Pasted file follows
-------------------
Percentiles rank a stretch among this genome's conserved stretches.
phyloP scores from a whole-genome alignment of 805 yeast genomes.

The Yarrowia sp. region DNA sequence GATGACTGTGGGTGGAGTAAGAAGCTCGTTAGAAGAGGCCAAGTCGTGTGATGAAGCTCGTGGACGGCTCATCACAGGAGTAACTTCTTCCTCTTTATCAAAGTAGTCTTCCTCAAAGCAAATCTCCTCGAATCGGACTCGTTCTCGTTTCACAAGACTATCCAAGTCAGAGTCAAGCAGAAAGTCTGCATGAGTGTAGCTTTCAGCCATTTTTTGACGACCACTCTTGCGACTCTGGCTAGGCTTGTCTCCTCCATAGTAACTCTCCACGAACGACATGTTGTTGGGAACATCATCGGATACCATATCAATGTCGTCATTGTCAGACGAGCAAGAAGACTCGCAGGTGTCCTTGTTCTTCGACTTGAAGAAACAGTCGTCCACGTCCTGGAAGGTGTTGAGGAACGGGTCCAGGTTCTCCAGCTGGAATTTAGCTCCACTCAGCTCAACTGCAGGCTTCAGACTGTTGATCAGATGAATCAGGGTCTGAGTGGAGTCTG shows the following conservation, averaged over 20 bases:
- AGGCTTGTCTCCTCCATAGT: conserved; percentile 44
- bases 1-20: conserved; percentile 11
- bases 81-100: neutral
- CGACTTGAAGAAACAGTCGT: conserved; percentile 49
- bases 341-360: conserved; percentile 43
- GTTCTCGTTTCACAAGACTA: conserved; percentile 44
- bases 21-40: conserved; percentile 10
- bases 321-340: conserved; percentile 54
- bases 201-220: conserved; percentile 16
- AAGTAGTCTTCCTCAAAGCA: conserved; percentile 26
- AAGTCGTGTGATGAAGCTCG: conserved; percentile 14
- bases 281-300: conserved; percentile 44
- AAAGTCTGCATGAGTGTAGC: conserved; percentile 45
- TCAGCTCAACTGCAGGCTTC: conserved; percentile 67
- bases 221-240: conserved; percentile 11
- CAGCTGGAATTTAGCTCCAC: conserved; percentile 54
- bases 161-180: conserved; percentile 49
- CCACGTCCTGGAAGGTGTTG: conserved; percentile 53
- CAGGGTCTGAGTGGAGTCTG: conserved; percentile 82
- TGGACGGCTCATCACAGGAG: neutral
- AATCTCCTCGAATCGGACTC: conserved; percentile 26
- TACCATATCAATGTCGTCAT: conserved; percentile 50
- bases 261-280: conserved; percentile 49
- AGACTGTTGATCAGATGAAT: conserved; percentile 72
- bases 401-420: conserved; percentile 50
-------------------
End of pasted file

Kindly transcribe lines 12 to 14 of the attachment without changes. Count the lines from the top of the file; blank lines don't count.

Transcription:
- bases 201-220: conserved; percentile 16
- AAGTAGTCTTCCTCAAAGCA: conserved; percentile 26
- AAGTCGTGTGATGAAGCTCG: conserved; percentile 14